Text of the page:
Cell matrices can be fabricated using both natural and synthetic materials, commonly taking the form of hydrogels, crosslinked networks that possess high water content, which have shown high efficacy in this application [15]. Naturally derived polymer materials, such as collagen, fibroin, chitosan, alginates, and starch, were the first biomaterials used for cell culture [21], and often exhibit good biocompatibility and biodegradability properties, though variability between batches and difficulty of processing some polymers are notable drawbacks [19], [22]. Synthetic polymers, such as polyglycolic acid (PLG) and polylactic acid (PLA), while generally less biocompatible than their natural counterparts, provide opportunity for better control of key characteristics, such as surface to volume ratio, porosity, and mechanical properties [19], [22]. Despite the distinct advantages that 3D cell matrices have introduced to cell culture techniques, they still cannot fully attain the spatiotemporal gradients of chemicals and oxygen or the mechanically active microenvironments that are among key characteristics of cellular environments [1].

Microfluidic 3D Cell Culture Platforms

The integration of microfluidics technology with cell biology has allowed for unprecedented control over the spatial and temporal gradients of chemicals and oxygen in the cell microenvironment that determine a cell’s behaviour – an ability to tailor variables on a micro-scale that cannot be achieved with conventional cell culture models [8], [9]. These microfluidic devices designed for cell biology applications integrate 3D cell culture analysis with micro-fabrication techniques from the microchip industry [1]. Poly(dimethylsiloxane) (PDMS), a silicon-based material, is the most popular medium for microfluidic cell culture research, often fabricated into small chips with micro-scale channels using soft lithography [9]. The precise control of the cell microenvironment can be achieved by using microfluidic networks to transport chemicals, nutrients, and oxygen at user-determined flow rates, and by manipulation of the microfabrication and micropatterning processes of the chip to control the cell-ECM interactions and shear forces imposed on the cells [11]. The microfluidic approach also brings with it the practical benefits of being able to work with significantly smaller samples, potentially reducing the cost of cellular studies, while allowing for easy integration of analytical standard operations into the system [14], [23].

While much of the progress in this field has been proof-of-concept demonstrations relating to different microfluidic geometries and platforms [9], [23], a number of microfluidic systems have been developed, including those with applications in biosensor development, drug-screening, stem cell research, and genetic analysis [11]. Progress in microfluidic 3D cell culture has also been demonstrated in the modeling of ECM for supporting 3D cell growth and examining cell migration, an important property of living cells affecting embryogenesis, wound healing, immune response, tissue development, and disease processes, such as cancer metastasis and inflammation [24]–[27]. These microfluidic cell migration assays have been shown to produce accurate cell migration behaviour with limited reagents, while overcoming some of the drawbacks of traditional 2D cell migration assays, such as the potential damage to cells via cell scraping methods, and the unsuitability of scaling such models towards high throughput screening [24].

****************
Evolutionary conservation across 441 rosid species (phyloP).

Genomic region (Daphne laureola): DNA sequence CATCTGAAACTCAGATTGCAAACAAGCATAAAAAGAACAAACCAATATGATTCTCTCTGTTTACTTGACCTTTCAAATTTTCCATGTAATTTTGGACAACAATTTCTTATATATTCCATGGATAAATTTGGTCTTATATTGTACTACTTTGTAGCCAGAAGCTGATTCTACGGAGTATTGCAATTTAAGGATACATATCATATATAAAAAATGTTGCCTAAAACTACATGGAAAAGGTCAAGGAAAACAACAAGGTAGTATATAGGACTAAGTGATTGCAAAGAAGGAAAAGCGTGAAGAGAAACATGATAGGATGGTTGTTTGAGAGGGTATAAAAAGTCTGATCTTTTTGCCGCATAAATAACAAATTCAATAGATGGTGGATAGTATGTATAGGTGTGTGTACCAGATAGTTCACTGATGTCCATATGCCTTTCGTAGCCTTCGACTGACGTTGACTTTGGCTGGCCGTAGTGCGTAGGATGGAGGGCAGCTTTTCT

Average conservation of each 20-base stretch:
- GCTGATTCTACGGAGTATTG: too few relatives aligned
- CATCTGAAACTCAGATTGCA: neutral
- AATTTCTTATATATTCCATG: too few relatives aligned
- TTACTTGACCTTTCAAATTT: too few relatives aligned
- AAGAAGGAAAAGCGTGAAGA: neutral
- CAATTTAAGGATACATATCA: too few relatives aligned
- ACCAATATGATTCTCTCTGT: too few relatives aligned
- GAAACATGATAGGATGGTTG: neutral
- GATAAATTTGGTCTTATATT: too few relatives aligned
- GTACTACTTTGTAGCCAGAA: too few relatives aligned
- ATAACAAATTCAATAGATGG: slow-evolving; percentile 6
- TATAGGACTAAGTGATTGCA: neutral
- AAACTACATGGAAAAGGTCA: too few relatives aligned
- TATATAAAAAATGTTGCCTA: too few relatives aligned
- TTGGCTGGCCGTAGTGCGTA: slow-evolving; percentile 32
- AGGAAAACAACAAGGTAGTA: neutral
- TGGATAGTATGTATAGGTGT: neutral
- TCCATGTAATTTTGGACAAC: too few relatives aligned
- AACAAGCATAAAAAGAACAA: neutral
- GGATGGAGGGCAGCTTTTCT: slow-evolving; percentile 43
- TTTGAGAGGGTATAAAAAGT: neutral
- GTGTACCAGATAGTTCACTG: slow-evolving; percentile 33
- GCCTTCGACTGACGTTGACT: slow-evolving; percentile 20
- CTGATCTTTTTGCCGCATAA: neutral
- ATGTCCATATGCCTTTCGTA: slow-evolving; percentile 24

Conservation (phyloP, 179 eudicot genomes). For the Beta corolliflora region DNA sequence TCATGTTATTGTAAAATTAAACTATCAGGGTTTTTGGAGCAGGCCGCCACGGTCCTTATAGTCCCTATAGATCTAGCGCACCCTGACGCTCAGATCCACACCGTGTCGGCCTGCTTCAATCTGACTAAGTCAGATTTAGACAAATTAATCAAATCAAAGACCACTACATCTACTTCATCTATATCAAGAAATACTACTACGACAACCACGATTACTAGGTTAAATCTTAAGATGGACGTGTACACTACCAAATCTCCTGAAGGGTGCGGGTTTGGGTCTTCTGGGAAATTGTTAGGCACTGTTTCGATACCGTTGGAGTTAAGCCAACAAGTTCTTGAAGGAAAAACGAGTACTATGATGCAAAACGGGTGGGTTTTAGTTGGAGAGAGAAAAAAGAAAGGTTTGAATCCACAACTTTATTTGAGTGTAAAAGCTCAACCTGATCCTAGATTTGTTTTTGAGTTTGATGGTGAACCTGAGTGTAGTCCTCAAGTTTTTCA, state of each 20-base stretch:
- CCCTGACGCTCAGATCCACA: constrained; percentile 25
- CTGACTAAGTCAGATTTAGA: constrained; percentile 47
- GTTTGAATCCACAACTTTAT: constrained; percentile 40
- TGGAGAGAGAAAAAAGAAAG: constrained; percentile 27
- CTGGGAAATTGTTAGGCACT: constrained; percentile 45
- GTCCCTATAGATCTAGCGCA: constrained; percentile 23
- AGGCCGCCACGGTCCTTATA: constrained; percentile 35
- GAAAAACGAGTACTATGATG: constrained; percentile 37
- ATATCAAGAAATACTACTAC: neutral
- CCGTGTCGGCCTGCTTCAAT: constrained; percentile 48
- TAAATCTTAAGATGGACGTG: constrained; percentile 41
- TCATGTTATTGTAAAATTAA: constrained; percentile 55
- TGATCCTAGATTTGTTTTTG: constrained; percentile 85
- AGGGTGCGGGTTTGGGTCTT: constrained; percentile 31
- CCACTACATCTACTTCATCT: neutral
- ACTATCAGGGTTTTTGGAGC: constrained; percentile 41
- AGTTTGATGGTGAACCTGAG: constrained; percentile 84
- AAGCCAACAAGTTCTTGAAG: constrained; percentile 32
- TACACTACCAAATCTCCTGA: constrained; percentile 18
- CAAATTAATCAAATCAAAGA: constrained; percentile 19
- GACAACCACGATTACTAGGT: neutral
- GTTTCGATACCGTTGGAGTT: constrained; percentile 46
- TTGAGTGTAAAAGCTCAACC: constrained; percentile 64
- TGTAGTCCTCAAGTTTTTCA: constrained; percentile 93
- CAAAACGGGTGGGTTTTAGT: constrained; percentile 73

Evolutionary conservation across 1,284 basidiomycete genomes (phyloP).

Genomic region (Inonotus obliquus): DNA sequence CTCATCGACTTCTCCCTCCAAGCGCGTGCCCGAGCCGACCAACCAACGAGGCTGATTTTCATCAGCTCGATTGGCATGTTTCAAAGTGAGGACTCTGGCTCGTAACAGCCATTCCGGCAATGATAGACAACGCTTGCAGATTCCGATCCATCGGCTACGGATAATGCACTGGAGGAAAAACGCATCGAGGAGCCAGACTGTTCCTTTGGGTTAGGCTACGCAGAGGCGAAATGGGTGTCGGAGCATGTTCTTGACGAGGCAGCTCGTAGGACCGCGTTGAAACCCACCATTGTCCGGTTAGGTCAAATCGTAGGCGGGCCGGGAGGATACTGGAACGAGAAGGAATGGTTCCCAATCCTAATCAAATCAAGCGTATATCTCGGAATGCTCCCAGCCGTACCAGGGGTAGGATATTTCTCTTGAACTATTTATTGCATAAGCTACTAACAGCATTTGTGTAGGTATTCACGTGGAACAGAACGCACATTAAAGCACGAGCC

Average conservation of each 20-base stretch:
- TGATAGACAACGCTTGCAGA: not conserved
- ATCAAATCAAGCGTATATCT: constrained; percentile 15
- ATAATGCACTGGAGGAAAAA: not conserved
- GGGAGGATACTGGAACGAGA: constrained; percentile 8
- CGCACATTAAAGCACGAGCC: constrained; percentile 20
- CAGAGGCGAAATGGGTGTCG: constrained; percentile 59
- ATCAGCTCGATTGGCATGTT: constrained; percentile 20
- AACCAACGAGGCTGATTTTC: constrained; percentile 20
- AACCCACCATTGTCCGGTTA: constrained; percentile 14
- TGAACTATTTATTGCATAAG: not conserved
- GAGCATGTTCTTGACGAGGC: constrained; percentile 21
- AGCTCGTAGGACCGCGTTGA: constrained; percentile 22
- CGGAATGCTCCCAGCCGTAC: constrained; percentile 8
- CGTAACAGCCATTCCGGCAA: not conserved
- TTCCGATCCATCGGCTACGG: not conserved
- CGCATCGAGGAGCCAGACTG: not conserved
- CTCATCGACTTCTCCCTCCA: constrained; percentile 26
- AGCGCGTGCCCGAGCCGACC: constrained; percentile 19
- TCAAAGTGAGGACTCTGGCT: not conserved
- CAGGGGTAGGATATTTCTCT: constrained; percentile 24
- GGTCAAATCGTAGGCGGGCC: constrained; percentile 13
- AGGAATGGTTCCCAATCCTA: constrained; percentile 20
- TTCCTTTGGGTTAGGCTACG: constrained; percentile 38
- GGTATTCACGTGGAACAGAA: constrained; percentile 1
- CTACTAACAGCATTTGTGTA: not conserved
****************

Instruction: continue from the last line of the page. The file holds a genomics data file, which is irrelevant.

Cell Confinement

A novel capability brought about by microfluidic integration with cellular biology is what is known as cell confinement, encompassing both mechanical deformation of individual cells and cell isolation. Microfluidic devices have been used to isolate individual cells in nanoliter and picoliter sized droplets, thus greatly increasing cell concentration. This allows for faster accumulation of molecules released by the cell without the need for a pre-incubation stage, leading to the rapid detection of bacteria [13], [29].

Cell confinement can also be used to impose a desired shape onto a cell by forcing it into a specific geometry (i.e., a curved microfluidic channel), allowing study of the effects of cell shape and mechanical stress on a number of properties [30]. Cell confinement has been used for a number of different cellular applications, including, for example, studies into the relationship between cell cytoskeleton and cell polarity [31], cell migration behaviour under confinement [32], cancer cell mechanical properties [12], cell separation [33], and label-free recognition of specific cells based on their deformability [34]. The cell confinement techniques used in these studies, varying from utilising unique microfluidic channel geometries [31] [35] to optical stretchers [12] and inertial forces [34], demonstrate the versatility of microfluidics technologies when applied to cellular biology.

Conclusion

In summary, cell culture in three dimensions has extensive benefits when compared to conventional two-dimensional cell culture. The in vivo spatial domain, in which cells are naturally found and which is vital to the biological signaling that dictates cell behaviour, cannot be reliably achieved on the cellular monolayers that are generated in 2D cell culture models. While current 3D cell culture techniques, namely those incorporating cell matrices, or scaffolds, greatly improve upon 2D cell culture techniques, they still lack the ability to reproduce key aspects of the cellular microenvironment. Some of these aspects, including the spatial and temporal gradients of chemicals and oxygen and mechanical stimuli, can be addressed through the use of microfluidics technology, which provides a cell culture platform with highly versatile applications when integrated with cellular biology. This includes the novel capability of cell confinement, giving targeted insight into the effects of cell deformation and mechanical stresses. Though many cell biology microfluidics studies have been only demonstrations [9], it is clear that there is great potential for increasingly more impactful and practical cell behaviour studies through the utilisation of microfluidics.